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Yeah, I'd pull the diff cover too. If there is trouble in there I would go for a complete swap with a used unit. Freshen it up and you'll be back on the road in no time.
 

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Discussion Starter · #5 ·
Thanks Guys. I had a feeeling that was probably the problem. Okay now for the hard part. What is is your opinion on which way I should go to repair this? Buy all new parts and do it that way or buy a used axle from a junked suburban? How difficult is the repair if I do it myself and how long will it take? And do you have any suggestions where I should buy the parts from? I put new brakes shoes on about 3 months ago. It figures that I would have this problem now that its finally pouring the rain here in Georgia :)
Thanks for your help as always, it's appreciated.
Trin
 

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Look on Craigslist and/or local wrecking yards for a whole axle assembly. You can use the axle from any 1500 series truck, van, Tahoe, or Suburban. Check the options you have on your truck before buying an axle, i.e. ABS, Traction Control, and gear ratio. The final gear ratio should be on the door plate.
Replacing the whole axle assembly will probably be cheaper and less hassle than stripping down your present axle, having new bearings pressed in, setting pinion preload, setting gear lash (if you need new gears), putting in new seals, and replacing whatever else may have gone bad.
I'm a pack rat so if the drums and shoes are good on the old axle I'd probably save them, along with any other smaller removable, useable items.
 

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Discussion Starter · #8 ·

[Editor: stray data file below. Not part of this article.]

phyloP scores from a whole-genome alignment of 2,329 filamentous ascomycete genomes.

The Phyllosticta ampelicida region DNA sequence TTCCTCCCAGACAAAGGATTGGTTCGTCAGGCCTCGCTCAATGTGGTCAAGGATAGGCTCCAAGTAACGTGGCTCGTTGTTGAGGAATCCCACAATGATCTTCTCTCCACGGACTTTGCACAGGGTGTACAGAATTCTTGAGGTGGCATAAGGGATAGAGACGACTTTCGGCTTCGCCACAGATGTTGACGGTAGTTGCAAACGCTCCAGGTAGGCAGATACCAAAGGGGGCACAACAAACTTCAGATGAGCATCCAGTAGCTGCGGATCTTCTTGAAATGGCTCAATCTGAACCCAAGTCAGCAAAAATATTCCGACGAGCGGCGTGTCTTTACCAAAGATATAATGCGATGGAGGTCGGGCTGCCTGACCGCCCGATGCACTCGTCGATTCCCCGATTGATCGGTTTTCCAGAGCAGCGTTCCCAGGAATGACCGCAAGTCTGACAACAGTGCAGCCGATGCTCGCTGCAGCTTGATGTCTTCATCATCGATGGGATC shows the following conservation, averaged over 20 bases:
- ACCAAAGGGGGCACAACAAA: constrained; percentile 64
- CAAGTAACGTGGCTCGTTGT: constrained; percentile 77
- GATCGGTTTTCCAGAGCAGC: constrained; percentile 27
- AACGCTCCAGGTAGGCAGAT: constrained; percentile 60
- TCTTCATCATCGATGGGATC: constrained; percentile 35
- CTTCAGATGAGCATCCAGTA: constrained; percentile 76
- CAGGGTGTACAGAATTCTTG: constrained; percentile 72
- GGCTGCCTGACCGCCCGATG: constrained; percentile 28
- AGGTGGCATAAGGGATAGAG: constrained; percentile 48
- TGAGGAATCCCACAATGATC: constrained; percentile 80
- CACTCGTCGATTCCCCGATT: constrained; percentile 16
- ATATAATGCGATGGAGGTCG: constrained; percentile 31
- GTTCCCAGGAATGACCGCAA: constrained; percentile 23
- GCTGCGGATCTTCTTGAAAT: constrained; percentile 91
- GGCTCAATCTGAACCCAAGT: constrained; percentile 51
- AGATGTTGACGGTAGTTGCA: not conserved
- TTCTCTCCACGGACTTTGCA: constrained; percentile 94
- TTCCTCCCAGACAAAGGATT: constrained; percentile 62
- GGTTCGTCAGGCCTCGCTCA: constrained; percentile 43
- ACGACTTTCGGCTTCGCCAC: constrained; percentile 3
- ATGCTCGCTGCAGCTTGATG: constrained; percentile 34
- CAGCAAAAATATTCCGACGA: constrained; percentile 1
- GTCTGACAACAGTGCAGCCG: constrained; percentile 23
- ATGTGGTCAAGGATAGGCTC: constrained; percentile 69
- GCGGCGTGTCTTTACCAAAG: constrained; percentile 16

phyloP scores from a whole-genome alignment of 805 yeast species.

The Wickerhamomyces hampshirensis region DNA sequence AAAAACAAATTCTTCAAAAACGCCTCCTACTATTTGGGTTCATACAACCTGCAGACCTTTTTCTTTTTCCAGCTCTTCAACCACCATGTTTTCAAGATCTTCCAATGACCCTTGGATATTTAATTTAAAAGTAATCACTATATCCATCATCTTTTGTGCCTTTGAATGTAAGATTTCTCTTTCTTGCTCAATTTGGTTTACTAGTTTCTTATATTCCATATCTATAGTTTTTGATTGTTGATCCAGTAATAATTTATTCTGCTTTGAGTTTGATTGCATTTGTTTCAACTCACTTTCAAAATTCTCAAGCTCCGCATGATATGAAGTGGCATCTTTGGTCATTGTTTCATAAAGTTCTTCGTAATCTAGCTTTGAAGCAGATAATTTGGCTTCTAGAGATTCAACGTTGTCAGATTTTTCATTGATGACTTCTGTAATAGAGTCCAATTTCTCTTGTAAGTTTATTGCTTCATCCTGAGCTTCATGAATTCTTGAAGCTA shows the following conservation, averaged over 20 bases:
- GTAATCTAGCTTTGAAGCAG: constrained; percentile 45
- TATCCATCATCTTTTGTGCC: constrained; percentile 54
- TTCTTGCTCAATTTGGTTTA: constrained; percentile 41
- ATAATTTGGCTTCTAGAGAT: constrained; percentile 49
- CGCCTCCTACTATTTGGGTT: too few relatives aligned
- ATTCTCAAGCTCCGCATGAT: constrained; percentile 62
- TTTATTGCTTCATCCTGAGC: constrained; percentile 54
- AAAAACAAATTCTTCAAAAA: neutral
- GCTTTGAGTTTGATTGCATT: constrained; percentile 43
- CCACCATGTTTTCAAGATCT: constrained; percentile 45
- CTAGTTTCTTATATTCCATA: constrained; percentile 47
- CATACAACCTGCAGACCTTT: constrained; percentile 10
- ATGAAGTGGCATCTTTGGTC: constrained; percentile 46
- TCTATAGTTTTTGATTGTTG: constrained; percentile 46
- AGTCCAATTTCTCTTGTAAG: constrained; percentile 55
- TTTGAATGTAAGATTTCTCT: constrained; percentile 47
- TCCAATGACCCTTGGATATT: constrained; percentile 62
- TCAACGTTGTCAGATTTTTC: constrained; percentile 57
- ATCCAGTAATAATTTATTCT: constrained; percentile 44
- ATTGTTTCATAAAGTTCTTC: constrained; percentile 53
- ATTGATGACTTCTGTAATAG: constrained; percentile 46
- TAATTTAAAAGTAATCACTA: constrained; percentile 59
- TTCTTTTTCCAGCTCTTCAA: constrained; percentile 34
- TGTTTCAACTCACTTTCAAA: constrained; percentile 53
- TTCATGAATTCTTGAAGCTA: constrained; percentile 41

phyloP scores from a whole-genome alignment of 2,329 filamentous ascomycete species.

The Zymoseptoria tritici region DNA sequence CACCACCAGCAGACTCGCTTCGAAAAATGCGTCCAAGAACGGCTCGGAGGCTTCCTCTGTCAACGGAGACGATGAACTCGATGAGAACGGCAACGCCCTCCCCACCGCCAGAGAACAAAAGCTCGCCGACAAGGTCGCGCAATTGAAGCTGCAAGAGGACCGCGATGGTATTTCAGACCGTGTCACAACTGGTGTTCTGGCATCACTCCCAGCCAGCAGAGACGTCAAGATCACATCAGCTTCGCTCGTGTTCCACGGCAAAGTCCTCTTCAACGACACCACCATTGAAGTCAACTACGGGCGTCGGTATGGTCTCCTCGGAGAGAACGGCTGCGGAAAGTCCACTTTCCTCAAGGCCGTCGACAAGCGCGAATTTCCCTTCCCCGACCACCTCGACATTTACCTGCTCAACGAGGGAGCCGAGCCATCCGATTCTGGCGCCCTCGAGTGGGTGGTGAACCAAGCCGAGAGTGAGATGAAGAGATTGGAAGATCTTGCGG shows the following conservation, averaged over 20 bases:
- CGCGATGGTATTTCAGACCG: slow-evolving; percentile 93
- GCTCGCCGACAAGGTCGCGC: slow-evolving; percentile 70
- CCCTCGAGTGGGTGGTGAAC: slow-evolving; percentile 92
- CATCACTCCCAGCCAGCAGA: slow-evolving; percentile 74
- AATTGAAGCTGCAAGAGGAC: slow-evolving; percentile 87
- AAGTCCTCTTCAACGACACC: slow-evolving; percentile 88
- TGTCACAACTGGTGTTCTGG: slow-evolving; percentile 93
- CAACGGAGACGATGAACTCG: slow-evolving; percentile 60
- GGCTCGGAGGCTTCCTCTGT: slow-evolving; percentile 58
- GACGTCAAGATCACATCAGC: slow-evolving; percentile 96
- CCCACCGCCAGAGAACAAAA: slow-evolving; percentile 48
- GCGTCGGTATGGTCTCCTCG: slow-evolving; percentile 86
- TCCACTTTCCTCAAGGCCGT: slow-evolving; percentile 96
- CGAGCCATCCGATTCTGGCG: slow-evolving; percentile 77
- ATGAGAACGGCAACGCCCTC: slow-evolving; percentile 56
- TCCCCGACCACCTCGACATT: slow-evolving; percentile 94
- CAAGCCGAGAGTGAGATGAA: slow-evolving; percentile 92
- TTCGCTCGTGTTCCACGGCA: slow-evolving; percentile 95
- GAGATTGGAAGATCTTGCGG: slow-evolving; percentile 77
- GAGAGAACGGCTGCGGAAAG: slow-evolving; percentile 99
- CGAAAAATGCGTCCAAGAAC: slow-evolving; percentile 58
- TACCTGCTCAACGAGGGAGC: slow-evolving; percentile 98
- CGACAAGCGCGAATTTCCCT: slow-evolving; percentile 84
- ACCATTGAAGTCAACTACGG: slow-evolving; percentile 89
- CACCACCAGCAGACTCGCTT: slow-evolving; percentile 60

Thanks. There is no doubt I tore the rear end up and busted something inside the housing. It is making the god awfullist noise. I looked on the door label and it doesn't have the gear ratio numbers on it. A guy spoke with at a salvage yeard said he couldn't get the number from the VIN and that I needed to get the stamped number off the axle assembly itself. Can you tell me where this is located?
thanks Trin
 

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The gear ratio should be stamped or be on a tag attached to the rear gear housing.

Other resources are calling a local GM dealer parts counter and they should be able to use the VIN to tell you the gear ratio from the factory.

The factory build sticker in the glove box should have gear ratios listed.

Heres a VIN decoder I've used in the past that's given me factory ratios on some vehicles. http://www.analogx.com/contents/vinview.htm
 

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Look in the glove box and you will find a sticker with a bunch of letters and numbers. Find the "G" section and match it up to the list below to find out what rear end you have.

G80: Locking,Rear Axle
GH0: 3.54:1 Rear Axle Ratio

GT4: 3.73:1 Rear Axle Ratio
GT5: 4.10:1 Rear Axle Ratio
GU4: 3.08:1 Rear Axle Ratio

GU6: 3.42:1 Rear Axle Ratio